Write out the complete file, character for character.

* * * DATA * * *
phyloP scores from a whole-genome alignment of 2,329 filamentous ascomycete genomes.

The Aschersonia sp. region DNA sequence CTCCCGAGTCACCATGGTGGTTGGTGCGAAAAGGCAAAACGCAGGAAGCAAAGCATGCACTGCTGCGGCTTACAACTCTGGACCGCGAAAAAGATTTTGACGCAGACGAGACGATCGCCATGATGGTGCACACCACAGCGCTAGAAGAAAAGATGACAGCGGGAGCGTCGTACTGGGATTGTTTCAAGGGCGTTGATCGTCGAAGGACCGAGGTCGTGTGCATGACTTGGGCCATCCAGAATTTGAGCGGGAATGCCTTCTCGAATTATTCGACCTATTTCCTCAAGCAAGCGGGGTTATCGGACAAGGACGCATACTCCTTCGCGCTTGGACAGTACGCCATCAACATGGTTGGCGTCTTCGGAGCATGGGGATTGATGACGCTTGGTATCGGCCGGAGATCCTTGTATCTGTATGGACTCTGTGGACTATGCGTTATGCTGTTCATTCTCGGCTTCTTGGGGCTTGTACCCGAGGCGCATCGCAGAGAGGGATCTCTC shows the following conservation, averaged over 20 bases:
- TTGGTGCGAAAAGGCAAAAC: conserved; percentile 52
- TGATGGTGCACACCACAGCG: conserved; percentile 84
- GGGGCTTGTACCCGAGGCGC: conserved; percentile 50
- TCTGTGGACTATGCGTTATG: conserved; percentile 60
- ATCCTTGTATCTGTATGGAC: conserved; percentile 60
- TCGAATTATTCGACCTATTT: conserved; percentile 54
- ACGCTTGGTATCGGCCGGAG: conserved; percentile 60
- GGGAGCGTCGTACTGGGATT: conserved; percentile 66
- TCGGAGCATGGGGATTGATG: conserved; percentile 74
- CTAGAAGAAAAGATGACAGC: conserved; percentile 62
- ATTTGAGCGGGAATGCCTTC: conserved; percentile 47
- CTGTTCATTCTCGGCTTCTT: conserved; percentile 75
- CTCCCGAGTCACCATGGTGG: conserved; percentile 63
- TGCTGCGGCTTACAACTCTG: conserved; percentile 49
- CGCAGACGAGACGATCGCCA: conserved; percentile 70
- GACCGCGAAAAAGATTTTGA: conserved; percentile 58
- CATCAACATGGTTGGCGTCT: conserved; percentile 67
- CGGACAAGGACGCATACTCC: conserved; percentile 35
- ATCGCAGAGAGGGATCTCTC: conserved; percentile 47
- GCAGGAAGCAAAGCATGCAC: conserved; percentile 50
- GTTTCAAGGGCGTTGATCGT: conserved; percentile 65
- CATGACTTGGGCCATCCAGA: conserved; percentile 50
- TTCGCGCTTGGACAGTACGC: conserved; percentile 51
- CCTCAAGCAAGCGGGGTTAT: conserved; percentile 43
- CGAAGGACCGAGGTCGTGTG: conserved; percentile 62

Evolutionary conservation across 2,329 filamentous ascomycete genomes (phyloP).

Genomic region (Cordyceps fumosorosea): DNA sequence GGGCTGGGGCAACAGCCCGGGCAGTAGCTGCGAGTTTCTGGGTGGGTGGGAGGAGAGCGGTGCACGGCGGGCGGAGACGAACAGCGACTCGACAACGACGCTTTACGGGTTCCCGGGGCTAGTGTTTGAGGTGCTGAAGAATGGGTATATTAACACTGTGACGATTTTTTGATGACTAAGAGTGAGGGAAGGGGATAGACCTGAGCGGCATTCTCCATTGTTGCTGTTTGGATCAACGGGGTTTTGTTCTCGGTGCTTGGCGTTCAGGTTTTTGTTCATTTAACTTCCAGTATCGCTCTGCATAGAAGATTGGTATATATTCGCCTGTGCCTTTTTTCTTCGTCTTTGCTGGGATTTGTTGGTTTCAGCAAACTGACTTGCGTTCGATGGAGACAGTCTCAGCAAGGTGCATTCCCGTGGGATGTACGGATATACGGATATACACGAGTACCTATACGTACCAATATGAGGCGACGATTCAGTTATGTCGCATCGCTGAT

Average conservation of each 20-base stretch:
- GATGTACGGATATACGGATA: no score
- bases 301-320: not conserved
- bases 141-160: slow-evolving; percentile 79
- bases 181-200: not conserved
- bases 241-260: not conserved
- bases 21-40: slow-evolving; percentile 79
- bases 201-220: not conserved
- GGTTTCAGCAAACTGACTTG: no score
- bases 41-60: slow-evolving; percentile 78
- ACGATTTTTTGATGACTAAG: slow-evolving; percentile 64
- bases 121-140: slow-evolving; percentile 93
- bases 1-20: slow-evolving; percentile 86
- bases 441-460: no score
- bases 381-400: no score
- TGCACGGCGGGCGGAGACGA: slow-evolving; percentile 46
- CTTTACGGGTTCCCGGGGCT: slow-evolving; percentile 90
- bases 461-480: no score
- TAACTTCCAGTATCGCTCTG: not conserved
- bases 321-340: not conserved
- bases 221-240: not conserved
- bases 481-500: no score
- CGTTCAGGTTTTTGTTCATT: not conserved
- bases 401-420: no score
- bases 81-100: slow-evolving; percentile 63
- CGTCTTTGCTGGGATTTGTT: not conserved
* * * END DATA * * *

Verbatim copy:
phyloP scores from a whole-genome alignment of 2,329 filamentous ascomycete genomes.

The Aschersonia sp. region DNA sequence CTCCCGAGTCACCATGGTGGTTGGTGCGAAAAGGCAAAACGCAGGAAGCAAAGCATGCACTGCTGCGGCTTACAACTCTGGACCGCGAAAAAGATTTTGACGCAGACGAGACGATCGCCATGATGGTGCACACCACAGCGCTAGAAGAAAAGATGACAGCGGGAGCGTCGTACTGGGATTGTTTCAAGGGCGTTGATCGTCGAAGGACCGAGGTCGTGTGCATGACTTGGGCCATCCAGAATTTGAGCGGGAATGCCTTCTCGAATTATTCGACCTATTTCCTCAAGCAAGCGGGGTTATCGGACAAGGACGCATACTCCTTCGCGCTTGGACAGTACGCCATCAACATGGTTGGCGTCTTCGGAGCATGGGGATTGATGACGCTTGGTATCGGCCGGAGATCCTTGTATCTGTATGGACTCTGTGGACTATGCGTTATGCTGTTCATTCTCGGCTTCTTGGGGCTTGTACCCGAGGCGCATCGCAGAGAGGGATCTCTC shows the following conservation, averaged over 20 bases:
- TTGGTGCGAAAAGGCAAAAC: conserved; percentile 52
- TGATGGTGCACACCACAGCG: conserved; percentile 84
- GGGGCTTGTACCCGAGGCGC: conserved; percentile 50
- TCTGTGGACTATGCGTTATG: conserved; percentile 60
- ATCCTTGTATCTGTATGGAC: conserved; percentile 60
- TCGAATTATTCGACCTATTT: conserved; percentile 54
- ACGCTTGGTATCGGCCGGAG: conserved; percentile 60
- GGGAGCGTCGTACTGGGATT: conserved; percentile 66
- TCGGAGCATGGGGATTGATG: conserved; percentile 74
- CTAGAAGAAAAGATGACAGC: conserved; percentile 62
- ATTTGAGCGGGAATGCCTTC: conserved; percentile 47
- CTGTTCATTCTCGGCTTCTT: conserved; percentile 75
- CTCCCGAGTCACCATGGTGG: conserved; percentile 63
- TGCTGCGGCTTACAACTCTG: conserved; percentile 49
- CGCAGACGAGACGATCGCCA: conserved; percentile 70
- GACCGCGAAAAAGATTTTGA: conserved; percentile 58
- CATCAACATGGTTGGCGTCT: conserved; percentile 67
- CGGACAAGGACGCATACTCC: conserved; percentile 35
- ATCGCAGAGAGGGATCTCTC: conserved; percentile 47
- GCAGGAAGCAAAGCATGCAC: conserved; percentile 50
- GTTTCAAGGGCGTTGATCGT: conserved; percentile 65
- CATGACTTGGGCCATCCAGA: conserved; percentile 50
- TTCGCGCTTGGACAGTACGC: conserved; percentile 51
- CCTCAAGCAAGCGGGGTTAT: conserved; percentile 43
- CGAAGGACCGAGGTCGTGTG: conserved; percentile 62

Evolutionary conservation across 2,329 filamentous ascomycete genomes (phyloP).

Genomic region (Cordyceps fumosorosea): DNA sequence GGGCTGGGGCAACAGCCCGGGCAGTAGCTGCGAGTTTCTGGGTGGGTGGGAGGAGAGCGGTGCACGGCGGGCGGAGACGAACAGCGACTCGACAACGACGCTTTACGGGTTCCCGGGGCTAGTGTTTGAGGTGCTGAAGAATGGGTATATTAACACTGTGACGATTTTTTGATGACTAAGAGTGAGGGAAGGGGATAGACCTGAGCGGCATTCTCCATTGTTGCTGTTTGGATCAACGGGGTTTTGTTCTCGGTGCTTGGCGTTCAGGTTTTTGTTCATTTAACTTCCAGTATCGCTCTGCATAGAAGATTGGTATATATTCGCCTGTGCCTTTTTTCTTCGTCTTTGCTGGGATTTGTTGGTTTCAGCAAACTGACTTGCGTTCGATGGAGACAGTCTCAGCAAGGTGCATTCCCGTGGGATGTACGGATATACGGATATACACGAGTACCTATACGTACCAATATGAGGCGACGATTCAGTTATGTCGCATCGCTGAT

Average conservation of each 20-base stretch:
- GATGTACGGATATACGGATA: no score
- bases 301-320: not conserved
- bases 141-160: slow-evolving; percentile 79
- bases 181-200: not conserved
- bases 241-260: not conserved
- bases 21-40: slow-evolving; percentile 79
- bases 201-220: not conserved
- GGTTTCAGCAAACTGACTTG: no score
- bases 41-60: slow-evolving; percentile 78
- ACGATTTTTTGATGACTAAG: slow-evolving; percentile 64
- bases 121-140: slow-evolving; percentile 93
- bases 1-20: slow-evolving; percentile 86
- bases 441-460: no score
- bases 381-400: no score
- TGCACGGCGGGCGGAGACGA: slow-evolving; percentile 46
- CTTTACGGGTTCCCGGGGCT: slow-evolving; percentile 90
- bases 461-480: no score
- TAACTTCCAGTATCGCTCTG: not conserved
- bases 321-340: not conserved
- bases 221-240: not conserved
- bases 481-500: no score
- CGTTCAGGTTTTTGTTCATT: not conserved
- bases 401-420: no score
- bases 81-100: slow-evolving; percentile 63
- CGTCTTTGCTGGGATTTGTT: not conserved